Rescue groups are like breeders - some are responsible, some are just trying to get dogs out of shelters without knowing anything about them. Most have a website with specific adoption requirements - if they say home visit required, they mean home visit required.

And ,yes, unfortunately there is politics and egos. Some people have seen so much neglect and cruelty they hate people and act unreasonably but most are just good hearted people looking for a safe, life-time, committed home for dogs. A few volunteers are on a power trip - but then you find that in breeders too.

You need to just move on and try working with another group. Each rescue is different so don't get scared off by stories - some are easy to work with and flexible, some are very inflexible and unpleasant, most are reasonable good people.
References :
Experience in show and rescue. I work Siberian Husky and Cairn Terrier rescue with several 501C groups - each is different. Sorry I can't give you specific info on these particular groups.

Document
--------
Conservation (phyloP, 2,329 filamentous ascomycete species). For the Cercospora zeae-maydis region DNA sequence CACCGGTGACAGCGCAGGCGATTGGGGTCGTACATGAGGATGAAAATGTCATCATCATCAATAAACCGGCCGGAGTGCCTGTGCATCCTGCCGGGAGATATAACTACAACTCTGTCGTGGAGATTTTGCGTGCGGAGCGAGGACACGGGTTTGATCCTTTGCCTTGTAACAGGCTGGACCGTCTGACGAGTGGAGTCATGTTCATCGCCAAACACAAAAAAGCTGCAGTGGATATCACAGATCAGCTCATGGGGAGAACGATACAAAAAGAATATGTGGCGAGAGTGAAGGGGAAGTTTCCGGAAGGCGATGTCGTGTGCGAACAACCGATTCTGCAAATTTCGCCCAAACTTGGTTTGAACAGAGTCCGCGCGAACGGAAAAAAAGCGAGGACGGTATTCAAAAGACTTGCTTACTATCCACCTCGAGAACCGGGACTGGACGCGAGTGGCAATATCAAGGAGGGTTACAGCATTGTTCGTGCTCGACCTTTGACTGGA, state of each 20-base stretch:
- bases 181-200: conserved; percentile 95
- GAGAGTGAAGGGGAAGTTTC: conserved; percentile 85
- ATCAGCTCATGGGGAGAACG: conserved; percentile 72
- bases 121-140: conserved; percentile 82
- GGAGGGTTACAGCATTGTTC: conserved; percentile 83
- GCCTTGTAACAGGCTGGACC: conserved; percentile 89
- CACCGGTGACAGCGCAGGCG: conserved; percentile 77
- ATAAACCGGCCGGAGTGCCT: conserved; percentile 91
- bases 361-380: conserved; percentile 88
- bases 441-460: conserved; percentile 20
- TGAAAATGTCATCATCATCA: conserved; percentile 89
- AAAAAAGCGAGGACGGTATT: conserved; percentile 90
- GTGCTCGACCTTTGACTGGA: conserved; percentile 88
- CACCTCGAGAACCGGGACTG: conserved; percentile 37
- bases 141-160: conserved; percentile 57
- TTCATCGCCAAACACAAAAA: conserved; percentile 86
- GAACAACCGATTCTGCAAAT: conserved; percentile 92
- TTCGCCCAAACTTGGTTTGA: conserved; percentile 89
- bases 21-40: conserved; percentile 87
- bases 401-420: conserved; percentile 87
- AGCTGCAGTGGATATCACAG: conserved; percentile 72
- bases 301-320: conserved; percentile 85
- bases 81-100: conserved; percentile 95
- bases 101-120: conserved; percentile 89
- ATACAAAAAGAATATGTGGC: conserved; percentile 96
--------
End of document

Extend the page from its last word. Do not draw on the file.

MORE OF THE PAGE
Hard Hearted Hanna @ 4:33 am

My large black lab who became like a family member past away two years ago. I swore no more pets because it would be too painful to lose another. I picked up a BHG and flipping through it I stopped at a picture of a tiny white long haired dog. I cut it out and put it beside my picture of Groucho (our black lab in heaven).
3 months later I get an email from one of those rescue homes. It had a picture of a white dog just like the one I had been wanting and the title was "Would you adopt me?" I was stuck on that picture for about 10 min. He hadn't even been born yet. After filling out a questionnaire with questions like where would he sleep, eat, play and how would he be trained? I sounded like a momma with the first child which I would spoil. We had to pay $200 for all shots prenatal care neutering and all possible care when born and she wouldn't give them away until they were 6-8 weeks old. She sent me pictures of his first bath, playing with siblings and more. We put him in a bed right next to my side of bed. The lady admitted he was the runt of the litter but showed no signs of anything wrong. I said it anything goes wrong we have an excellent Vet and we know the animal emergency room well.